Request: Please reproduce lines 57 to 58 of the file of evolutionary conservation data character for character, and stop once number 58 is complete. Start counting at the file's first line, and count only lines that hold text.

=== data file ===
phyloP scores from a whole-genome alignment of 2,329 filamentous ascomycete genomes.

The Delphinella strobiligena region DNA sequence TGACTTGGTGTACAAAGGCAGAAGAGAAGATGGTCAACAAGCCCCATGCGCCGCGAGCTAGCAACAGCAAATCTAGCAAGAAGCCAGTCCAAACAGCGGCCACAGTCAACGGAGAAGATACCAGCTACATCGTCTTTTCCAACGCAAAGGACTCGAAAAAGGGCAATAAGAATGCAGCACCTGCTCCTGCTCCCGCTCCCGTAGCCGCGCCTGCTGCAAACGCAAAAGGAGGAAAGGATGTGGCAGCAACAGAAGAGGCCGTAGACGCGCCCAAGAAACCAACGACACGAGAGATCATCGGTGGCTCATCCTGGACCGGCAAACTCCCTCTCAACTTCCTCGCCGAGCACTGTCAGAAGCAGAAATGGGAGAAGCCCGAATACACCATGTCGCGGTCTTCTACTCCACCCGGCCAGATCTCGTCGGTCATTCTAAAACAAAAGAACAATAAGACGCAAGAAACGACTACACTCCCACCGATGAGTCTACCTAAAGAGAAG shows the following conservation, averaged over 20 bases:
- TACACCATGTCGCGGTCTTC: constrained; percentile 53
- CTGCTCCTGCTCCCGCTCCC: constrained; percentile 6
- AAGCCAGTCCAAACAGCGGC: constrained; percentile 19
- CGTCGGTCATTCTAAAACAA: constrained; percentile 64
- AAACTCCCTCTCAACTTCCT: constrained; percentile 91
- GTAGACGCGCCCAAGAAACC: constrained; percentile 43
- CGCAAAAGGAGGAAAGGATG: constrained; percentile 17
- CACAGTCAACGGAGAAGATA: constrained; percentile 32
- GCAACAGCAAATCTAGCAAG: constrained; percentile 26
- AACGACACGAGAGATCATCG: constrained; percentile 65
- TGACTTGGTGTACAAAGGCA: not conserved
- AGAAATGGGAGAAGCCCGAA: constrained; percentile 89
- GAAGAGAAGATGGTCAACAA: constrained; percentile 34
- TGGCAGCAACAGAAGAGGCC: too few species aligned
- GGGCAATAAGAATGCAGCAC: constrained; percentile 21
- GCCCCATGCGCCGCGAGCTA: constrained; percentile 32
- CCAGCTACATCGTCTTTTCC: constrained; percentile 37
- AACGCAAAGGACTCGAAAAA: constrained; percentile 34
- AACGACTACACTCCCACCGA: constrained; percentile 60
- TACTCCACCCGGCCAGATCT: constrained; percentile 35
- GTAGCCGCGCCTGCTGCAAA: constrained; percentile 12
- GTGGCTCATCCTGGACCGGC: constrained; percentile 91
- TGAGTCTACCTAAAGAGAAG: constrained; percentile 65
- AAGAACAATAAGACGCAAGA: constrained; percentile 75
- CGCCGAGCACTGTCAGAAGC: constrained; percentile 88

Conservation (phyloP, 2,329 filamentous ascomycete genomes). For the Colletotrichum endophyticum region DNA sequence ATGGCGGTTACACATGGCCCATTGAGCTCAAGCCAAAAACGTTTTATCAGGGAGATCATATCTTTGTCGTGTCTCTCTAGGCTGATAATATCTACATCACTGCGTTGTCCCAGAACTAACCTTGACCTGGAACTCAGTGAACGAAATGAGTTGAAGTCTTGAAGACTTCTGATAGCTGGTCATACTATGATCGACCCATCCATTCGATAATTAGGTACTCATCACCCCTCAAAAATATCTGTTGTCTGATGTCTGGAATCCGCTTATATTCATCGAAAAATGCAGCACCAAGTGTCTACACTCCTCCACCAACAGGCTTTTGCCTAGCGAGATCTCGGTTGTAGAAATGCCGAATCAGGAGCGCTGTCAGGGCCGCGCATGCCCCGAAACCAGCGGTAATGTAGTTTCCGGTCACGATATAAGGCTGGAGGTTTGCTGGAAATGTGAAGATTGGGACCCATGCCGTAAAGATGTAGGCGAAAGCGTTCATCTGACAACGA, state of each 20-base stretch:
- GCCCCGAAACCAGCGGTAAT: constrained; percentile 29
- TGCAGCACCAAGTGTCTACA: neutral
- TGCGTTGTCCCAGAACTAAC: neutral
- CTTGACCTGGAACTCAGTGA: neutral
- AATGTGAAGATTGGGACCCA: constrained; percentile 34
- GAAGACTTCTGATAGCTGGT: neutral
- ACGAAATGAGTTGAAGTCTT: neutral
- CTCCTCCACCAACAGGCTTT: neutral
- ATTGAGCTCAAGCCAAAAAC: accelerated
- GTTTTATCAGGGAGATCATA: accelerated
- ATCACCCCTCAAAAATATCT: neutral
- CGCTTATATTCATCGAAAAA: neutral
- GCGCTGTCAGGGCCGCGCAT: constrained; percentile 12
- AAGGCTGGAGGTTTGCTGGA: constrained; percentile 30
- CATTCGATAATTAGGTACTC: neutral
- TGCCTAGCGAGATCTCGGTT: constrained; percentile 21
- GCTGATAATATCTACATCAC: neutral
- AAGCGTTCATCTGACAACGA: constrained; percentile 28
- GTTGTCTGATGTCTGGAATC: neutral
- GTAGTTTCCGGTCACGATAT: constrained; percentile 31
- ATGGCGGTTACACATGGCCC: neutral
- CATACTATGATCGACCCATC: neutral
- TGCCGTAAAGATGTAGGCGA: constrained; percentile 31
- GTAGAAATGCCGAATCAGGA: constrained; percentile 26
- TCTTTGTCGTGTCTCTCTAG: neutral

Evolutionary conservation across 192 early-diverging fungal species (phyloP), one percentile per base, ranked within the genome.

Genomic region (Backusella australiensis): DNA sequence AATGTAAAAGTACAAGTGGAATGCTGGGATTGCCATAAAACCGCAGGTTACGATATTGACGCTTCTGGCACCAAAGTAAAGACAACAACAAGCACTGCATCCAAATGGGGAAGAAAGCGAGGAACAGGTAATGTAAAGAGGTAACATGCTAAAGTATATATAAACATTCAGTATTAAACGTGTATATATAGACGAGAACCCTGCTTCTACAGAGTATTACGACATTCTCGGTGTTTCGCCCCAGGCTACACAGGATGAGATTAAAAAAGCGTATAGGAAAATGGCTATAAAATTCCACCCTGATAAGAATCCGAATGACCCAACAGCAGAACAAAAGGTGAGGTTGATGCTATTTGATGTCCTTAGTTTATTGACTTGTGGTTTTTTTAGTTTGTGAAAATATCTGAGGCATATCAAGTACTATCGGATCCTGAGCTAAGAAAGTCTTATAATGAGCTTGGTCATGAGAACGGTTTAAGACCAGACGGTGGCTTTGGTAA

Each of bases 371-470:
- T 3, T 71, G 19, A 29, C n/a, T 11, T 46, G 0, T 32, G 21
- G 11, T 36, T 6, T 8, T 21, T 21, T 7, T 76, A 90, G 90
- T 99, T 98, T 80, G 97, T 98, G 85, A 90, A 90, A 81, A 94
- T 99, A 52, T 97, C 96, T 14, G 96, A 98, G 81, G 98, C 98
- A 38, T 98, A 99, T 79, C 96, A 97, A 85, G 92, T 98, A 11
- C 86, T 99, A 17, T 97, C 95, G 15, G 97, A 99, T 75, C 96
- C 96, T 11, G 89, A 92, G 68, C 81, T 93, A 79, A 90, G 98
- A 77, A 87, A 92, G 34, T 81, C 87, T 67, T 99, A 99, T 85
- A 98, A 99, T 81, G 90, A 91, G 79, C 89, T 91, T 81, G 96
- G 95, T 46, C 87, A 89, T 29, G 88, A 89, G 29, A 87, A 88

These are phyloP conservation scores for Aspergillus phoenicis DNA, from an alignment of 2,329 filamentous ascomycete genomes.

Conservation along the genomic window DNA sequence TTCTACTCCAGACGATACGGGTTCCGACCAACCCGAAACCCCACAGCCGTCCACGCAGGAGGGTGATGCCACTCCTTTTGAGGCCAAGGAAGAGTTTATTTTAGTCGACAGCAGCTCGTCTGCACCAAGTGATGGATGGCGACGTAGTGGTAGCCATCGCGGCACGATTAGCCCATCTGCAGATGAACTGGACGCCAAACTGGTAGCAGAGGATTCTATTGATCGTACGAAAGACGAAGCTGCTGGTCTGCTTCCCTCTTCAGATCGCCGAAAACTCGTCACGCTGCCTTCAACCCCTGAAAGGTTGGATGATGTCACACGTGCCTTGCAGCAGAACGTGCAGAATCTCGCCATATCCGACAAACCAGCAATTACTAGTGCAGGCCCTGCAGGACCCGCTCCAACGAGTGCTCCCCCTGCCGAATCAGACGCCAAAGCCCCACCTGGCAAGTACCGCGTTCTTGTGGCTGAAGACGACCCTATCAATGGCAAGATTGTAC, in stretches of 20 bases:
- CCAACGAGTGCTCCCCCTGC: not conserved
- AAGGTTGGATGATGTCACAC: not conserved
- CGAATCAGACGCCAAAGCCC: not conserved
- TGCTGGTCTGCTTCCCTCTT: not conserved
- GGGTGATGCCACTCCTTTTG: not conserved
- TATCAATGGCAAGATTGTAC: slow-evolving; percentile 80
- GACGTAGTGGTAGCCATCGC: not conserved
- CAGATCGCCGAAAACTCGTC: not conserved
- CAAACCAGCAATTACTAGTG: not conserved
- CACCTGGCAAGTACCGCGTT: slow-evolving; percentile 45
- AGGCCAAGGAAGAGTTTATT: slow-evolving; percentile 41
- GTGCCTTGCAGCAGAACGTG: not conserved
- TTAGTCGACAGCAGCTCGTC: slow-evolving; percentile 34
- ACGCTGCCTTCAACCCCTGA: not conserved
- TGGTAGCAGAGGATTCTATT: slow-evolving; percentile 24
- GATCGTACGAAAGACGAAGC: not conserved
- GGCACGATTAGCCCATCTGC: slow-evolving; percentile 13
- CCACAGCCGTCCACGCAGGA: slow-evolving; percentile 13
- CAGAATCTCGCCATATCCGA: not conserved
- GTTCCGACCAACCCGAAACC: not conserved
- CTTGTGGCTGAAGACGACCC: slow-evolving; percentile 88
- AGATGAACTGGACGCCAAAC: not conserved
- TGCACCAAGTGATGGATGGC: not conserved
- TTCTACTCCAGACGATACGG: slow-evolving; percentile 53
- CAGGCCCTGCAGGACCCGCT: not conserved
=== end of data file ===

- T 3, T 71, G 19, A 29, C n/a, T 11, T 46, G 0, T 32, G 21
- G 11, T 36, T 6, T 8, T 21, T 21, T 7, T 76, A 90, G 90